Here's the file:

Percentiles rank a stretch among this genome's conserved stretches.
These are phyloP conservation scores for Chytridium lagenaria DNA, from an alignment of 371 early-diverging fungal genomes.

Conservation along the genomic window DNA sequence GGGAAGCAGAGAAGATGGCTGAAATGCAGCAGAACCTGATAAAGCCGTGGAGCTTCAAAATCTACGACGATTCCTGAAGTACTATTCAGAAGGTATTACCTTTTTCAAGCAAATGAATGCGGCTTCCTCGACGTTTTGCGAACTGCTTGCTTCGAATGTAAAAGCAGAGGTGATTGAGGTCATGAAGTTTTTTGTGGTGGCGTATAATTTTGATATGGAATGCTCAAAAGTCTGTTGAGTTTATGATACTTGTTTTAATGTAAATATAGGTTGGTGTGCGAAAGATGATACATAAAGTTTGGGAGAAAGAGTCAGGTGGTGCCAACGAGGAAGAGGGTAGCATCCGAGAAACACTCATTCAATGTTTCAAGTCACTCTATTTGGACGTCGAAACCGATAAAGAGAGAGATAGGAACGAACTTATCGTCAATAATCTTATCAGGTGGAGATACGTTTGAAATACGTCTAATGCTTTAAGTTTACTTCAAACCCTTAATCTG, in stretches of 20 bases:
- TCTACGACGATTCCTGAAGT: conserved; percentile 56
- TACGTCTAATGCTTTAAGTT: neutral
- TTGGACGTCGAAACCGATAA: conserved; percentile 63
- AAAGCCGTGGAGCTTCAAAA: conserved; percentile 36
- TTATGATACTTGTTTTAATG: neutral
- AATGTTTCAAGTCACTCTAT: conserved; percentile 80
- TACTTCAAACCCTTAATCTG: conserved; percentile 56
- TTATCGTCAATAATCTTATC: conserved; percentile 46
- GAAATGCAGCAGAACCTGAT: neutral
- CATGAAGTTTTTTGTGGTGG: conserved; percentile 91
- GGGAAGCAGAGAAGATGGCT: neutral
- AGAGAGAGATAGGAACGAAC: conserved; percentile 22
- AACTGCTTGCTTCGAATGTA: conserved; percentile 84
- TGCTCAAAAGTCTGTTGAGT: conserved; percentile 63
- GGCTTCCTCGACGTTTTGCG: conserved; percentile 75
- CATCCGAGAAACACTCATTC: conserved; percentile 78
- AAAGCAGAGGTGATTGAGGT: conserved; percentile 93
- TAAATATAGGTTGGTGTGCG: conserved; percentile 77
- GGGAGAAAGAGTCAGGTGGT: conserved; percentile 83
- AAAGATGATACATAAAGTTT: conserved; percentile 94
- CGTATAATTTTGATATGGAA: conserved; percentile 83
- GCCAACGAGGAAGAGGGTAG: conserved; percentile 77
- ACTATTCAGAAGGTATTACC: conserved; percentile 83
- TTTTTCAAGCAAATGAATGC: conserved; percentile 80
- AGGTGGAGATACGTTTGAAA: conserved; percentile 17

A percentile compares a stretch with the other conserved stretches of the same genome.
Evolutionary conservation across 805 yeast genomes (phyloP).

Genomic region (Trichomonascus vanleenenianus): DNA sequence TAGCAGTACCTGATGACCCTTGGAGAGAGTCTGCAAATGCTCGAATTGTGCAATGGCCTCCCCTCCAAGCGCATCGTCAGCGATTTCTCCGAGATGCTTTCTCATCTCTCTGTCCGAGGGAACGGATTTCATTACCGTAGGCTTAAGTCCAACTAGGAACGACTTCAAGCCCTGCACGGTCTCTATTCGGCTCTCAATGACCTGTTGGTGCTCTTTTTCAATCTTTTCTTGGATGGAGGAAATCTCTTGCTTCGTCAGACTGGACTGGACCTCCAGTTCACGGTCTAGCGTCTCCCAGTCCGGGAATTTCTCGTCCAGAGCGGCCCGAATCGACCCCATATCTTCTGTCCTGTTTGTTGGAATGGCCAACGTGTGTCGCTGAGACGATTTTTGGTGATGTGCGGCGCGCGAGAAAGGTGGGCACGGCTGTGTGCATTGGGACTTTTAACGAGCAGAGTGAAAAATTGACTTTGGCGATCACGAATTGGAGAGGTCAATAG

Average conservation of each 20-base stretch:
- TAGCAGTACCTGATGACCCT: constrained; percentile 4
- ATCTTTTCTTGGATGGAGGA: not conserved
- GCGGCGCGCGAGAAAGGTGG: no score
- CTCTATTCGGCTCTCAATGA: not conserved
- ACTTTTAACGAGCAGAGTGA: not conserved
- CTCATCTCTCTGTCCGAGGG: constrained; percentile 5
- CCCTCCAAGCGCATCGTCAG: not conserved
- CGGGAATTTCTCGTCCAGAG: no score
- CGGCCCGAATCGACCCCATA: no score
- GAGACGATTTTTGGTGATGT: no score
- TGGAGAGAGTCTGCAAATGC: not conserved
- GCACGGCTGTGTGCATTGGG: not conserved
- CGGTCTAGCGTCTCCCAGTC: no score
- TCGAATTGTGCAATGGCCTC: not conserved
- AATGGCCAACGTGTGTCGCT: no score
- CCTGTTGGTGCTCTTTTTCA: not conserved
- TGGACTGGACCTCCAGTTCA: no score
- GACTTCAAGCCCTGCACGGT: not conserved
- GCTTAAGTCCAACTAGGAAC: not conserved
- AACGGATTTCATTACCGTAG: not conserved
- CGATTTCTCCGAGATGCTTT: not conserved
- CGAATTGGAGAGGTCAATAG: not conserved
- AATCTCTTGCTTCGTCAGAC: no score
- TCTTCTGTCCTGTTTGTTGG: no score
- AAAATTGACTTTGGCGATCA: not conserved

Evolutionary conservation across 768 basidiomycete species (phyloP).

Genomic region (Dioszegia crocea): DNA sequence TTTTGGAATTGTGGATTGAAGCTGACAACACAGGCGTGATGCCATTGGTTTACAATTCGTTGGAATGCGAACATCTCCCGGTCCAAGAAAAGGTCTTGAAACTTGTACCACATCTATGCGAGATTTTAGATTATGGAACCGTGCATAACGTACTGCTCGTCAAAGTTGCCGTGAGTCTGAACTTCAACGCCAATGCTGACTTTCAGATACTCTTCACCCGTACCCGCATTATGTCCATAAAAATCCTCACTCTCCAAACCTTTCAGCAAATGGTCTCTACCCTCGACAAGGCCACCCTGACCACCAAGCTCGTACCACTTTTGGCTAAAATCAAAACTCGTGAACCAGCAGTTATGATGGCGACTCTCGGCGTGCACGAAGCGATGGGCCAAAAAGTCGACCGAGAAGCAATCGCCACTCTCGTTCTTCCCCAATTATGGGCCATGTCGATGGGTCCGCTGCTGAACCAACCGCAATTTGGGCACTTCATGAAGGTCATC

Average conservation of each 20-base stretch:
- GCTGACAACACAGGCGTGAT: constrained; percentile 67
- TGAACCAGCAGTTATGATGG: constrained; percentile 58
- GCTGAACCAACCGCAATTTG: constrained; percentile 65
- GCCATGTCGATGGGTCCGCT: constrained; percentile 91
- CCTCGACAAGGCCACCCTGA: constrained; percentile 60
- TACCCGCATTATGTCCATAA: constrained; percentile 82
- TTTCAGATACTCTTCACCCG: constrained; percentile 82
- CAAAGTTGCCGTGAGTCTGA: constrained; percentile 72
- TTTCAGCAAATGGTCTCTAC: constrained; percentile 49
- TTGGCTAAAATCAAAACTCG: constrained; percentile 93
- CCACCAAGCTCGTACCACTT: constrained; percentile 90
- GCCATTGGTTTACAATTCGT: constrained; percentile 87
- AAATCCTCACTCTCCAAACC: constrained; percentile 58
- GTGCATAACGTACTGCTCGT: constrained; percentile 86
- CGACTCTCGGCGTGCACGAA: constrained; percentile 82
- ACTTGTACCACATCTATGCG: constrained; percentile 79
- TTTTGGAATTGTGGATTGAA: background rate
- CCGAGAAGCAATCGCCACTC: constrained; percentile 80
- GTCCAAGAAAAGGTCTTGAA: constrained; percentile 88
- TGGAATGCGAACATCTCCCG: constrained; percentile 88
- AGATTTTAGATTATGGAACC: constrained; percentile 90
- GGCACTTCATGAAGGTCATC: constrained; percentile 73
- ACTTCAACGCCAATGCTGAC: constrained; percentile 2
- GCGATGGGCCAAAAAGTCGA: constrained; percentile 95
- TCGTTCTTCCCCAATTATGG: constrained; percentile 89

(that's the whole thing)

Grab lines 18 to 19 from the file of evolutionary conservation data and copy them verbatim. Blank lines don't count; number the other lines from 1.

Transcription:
- GGCTTCCTCGACGTTTTGCG: conserved; percentile 75
- CATCCGAGAAACACTCATTC: conserved; percentile 78